Dean Tong is an American author, public speaker, consultant, and trial expert in the field of false child abuse allegations. He has consulted for the media on high-profile cases such as that of Elian Gonzalez, JonBenét Ramsey, and Michael Jackson. He is the author of three books inspired by his personal experience with being falsely accused of child abuse in 1985. In addition to testifying as an expert witness, he has appeared on numerous radio talk shows and television speaking on the topic of false abuse accusations. He has also been quoted by numerous publications on the topic including by the Chicago Defender, The Virginian-Pilot, The Boston Globe, and The Denver Post.
Early life and education
Tong graduated from Hull High School and later obtained a Bachelor of Science degree in Biology and Pre-Medicine from Northeastern University in 1979. He went on to study at the University of Portsmouth and Leeds in the United Kingdom where he obtained a Master's degree in Psychology and the Law in Child Forensic Studies in 2006.
His Master Thesis at the University of Portsmouth entitled "Penile Plethysmograph, Abel Assessment for Sexual Interest, and MSI-II: Are They Speaking the Same Language" was later published in the May/June 2007 issue of The American Journal of Family Therapy. He originally worked as a laboratory medical technologist prior to becoming an author and consultant.
False allegations of abuse
In 1985, Tong was accused by his then wife of sexually abusing his 3-year-old daughter. He was in a custody battle with his estranged wife at the time. While at work, Tong received a call from his attorney advising him of the allegations. He was subsequently arrested and charged with capital sexual battery and under court order not to see his children. Tong spent two weeks in jail and the charges were dropped against him 14 months later for lack of evidence. After the criminal proceedings, Tong faced ten years of legal battles including two lawsuits and spending in excess of $100,000 to clear his name.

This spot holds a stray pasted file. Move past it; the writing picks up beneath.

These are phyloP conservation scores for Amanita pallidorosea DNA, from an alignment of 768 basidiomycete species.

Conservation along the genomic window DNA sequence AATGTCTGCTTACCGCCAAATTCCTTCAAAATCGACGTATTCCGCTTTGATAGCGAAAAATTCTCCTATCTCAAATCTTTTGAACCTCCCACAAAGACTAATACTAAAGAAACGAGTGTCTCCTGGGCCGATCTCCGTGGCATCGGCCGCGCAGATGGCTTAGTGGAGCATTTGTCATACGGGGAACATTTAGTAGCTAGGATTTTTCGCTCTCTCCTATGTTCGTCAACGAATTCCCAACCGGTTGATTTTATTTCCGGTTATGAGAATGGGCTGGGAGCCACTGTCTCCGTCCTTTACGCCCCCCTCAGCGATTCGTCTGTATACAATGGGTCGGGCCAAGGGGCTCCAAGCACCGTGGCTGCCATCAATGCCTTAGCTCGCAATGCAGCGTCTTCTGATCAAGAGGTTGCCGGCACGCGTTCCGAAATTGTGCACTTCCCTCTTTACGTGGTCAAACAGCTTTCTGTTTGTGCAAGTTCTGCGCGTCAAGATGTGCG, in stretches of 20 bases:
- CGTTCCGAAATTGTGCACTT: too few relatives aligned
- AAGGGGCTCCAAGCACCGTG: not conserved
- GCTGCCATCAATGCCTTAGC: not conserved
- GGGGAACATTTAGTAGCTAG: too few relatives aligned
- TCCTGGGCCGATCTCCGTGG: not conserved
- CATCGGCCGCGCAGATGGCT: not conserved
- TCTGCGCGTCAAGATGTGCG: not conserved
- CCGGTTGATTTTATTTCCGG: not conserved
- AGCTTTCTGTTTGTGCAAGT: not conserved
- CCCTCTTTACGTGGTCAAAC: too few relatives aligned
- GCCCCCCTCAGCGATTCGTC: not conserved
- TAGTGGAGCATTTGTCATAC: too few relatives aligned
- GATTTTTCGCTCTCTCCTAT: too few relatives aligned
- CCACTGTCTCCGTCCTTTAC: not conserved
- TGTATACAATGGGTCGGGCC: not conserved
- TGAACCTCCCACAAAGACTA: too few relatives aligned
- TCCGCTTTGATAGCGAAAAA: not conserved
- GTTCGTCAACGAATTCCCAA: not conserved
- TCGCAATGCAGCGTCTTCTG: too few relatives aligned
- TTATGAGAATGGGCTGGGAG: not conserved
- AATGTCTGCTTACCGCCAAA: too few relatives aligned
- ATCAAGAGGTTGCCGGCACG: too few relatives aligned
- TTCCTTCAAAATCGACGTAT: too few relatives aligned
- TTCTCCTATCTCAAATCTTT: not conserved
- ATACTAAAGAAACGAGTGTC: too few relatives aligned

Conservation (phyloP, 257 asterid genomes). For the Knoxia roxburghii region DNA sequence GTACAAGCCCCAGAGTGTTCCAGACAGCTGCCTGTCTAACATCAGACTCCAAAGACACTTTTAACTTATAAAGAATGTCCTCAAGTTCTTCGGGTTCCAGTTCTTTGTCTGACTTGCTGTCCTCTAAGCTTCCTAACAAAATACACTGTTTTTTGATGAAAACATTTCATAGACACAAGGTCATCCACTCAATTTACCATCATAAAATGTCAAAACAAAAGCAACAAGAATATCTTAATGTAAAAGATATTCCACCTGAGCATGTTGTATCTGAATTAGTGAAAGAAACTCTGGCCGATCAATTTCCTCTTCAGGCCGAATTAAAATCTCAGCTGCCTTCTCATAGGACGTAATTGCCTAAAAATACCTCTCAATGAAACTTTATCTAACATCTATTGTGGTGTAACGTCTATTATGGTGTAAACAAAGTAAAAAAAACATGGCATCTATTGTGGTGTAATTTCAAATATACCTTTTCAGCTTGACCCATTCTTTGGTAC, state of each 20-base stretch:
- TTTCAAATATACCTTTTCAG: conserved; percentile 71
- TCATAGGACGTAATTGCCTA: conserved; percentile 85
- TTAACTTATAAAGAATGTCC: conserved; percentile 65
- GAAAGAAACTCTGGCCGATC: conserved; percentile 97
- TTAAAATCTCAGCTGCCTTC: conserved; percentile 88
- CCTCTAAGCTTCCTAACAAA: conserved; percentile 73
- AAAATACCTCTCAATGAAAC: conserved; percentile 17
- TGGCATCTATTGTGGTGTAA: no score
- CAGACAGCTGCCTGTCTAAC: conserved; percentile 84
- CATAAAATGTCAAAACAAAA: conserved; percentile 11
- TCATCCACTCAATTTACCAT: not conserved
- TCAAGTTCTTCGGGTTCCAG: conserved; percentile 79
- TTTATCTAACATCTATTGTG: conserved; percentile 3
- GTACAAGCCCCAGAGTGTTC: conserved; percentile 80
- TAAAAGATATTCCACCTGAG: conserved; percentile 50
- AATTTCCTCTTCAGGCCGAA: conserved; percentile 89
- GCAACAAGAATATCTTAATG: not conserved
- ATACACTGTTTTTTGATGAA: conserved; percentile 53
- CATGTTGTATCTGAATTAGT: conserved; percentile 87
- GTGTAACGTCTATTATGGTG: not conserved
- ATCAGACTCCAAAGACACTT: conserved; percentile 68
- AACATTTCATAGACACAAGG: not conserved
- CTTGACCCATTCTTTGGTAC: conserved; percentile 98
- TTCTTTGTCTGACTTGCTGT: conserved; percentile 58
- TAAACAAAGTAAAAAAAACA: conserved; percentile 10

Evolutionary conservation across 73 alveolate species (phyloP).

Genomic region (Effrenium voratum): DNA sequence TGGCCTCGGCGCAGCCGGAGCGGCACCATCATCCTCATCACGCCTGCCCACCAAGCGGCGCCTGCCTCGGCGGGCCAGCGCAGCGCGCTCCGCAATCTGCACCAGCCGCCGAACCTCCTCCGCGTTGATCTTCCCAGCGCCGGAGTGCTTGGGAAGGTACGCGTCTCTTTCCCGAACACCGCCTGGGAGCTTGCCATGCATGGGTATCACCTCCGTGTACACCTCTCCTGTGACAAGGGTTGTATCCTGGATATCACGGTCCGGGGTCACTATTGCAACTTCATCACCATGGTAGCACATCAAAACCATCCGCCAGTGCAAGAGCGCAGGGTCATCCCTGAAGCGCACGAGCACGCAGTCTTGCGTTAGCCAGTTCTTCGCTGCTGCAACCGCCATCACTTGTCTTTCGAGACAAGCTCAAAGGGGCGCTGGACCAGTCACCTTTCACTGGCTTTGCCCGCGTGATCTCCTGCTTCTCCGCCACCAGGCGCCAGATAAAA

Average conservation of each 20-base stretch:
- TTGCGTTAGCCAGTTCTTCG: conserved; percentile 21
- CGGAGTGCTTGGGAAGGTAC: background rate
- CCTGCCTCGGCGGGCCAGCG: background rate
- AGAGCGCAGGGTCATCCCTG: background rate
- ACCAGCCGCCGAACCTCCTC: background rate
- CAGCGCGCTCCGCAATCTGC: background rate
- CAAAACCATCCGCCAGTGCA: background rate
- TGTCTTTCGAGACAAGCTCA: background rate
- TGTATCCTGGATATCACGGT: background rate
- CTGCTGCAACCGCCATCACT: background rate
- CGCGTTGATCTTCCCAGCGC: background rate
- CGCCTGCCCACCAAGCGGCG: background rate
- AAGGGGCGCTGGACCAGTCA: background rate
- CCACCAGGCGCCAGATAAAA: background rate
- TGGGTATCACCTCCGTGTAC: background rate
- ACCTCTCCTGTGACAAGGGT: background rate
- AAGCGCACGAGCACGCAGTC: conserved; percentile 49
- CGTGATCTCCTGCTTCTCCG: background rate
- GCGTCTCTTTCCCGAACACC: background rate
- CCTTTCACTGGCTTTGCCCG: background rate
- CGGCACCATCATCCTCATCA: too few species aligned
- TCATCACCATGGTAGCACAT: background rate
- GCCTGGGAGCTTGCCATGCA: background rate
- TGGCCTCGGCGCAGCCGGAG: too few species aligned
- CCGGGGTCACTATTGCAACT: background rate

Tong runs a consultancy in Florida by the name of Abuse Excuse. He has been retained by attorneys and parents in all 50 states and has appeared on more than 2000 radio talk shows talking about false allegations of abuse. His consultancy is concentrated in the fields of divorce, child custody, abuse accusations, sexual or physical child abuse, domestic violence, parental alienation, and sexual allegations in divorce. He has given expert testimony in 10 states in cognitive child development psychology and is contracted to perform critique of investigations conducted by Child Protective Services and law enforcement agencies related to accusations of abuse as well as forensic interviews of children allegedly abused. He has also been appointed by courts as an expert witness for criminal indigent defendants. Tong has also been hired by protective mothers who lose child custody because they are perceived to be coaching their children to make false abuse allegations against fathers.